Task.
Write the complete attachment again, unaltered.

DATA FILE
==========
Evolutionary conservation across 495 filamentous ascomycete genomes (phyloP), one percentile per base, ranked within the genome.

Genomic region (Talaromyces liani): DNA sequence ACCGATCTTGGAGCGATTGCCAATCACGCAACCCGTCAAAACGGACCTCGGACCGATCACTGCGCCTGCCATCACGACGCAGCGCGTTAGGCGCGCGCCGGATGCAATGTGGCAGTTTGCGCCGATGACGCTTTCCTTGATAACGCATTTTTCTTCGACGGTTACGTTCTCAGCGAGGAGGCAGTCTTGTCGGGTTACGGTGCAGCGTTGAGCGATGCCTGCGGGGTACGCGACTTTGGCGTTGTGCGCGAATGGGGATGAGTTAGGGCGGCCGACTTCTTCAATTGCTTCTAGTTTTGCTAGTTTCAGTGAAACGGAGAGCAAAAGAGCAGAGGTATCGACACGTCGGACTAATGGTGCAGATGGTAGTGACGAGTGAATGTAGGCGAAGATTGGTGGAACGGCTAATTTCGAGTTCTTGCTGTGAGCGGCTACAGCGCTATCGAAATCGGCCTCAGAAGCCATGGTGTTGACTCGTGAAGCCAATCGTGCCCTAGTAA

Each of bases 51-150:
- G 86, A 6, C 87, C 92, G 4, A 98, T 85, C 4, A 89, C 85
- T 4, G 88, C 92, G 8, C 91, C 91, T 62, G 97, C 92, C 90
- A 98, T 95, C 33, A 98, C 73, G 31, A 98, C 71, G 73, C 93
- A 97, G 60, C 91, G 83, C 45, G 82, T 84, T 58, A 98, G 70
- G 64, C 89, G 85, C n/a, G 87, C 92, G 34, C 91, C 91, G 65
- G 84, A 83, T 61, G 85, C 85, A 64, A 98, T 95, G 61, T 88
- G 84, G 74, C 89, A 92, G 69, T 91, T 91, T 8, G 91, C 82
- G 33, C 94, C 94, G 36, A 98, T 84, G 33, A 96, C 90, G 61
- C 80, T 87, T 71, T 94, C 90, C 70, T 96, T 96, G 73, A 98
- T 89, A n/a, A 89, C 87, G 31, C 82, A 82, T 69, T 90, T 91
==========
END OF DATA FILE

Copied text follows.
Evolutionary conservation across 495 filamentous ascomycete genomes (phyloP), one percentile per base, ranked within the genome.

Genomic region (Talaromyces liani): DNA sequence ACCGATCTTGGAGCGATTGCCAATCACGCAACCCGTCAAAACGGACCTCGGACCGATCACTGCGCCTGCCATCACGACGCAGCGCGTTAGGCGCGCGCCGGATGCAATGTGGCAGTTTGCGCCGATGACGCTTTCCTTGATAACGCATTTTTCTTCGACGGTTACGTTCTCAGCGAGGAGGCAGTCTTGTCGGGTTACGGTGCAGCGTTGAGCGATGCCTGCGGGGTACGCGACTTTGGCGTTGTGCGCGAATGGGGATGAGTTAGGGCGGCCGACTTCTTCAATTGCTTCTAGTTTTGCTAGTTTCAGTGAAACGGAGAGCAAAAGAGCAGAGGTATCGACACGTCGGACTAATGGTGCAGATGGTAGTGACGAGTGAATGTAGGCGAAGATTGGTGGAACGGCTAATTTCGAGTTCTTGCTGTGAGCGGCTACAGCGCTATCGAAATCGGCCTCAGAAGCCATGGTGTTGACTCGTGAAGCCAATCGTGCCCTAGTAA

Each of bases 51-150:
- G 86, A 6, C 87, C 92, G 4, A 98, T 85, C 4, A 89, C 85
- T 4, G 88, C 92, G 8, C 91, C 91, T 62, G 97, C 92, C 90
- A 98, T 95, C 33, A 98, C 73, G 31, A 98, C 71, G 73, C 93
- A 97, G 60, C 91, G 83, C 45, G 82, T 84, T 58, A 98, G 70
- G 64, C 89, G 85, C n/a, G 87, C 92, G 34, C 91, C 91, G 65
- G 84, A 83, T 61, G 85, C 85, A 64, A 98, T 95, G 61, T 88
- G 84, G 74, C 89, A 92, G 69, T 91, T 91, T 8, G 91, C 82
- G 33, C 94, C 94, G 36, A 98, T 84, G 33, A 96, C 90, G 61
- C 80, T 87, T 71, T 94, C 90, C 70, T 96, T 96, G 73, A 98
- T 89, A n/a, A 89, C 87, G 31, C 82, A 82, T 69, T 90, T 91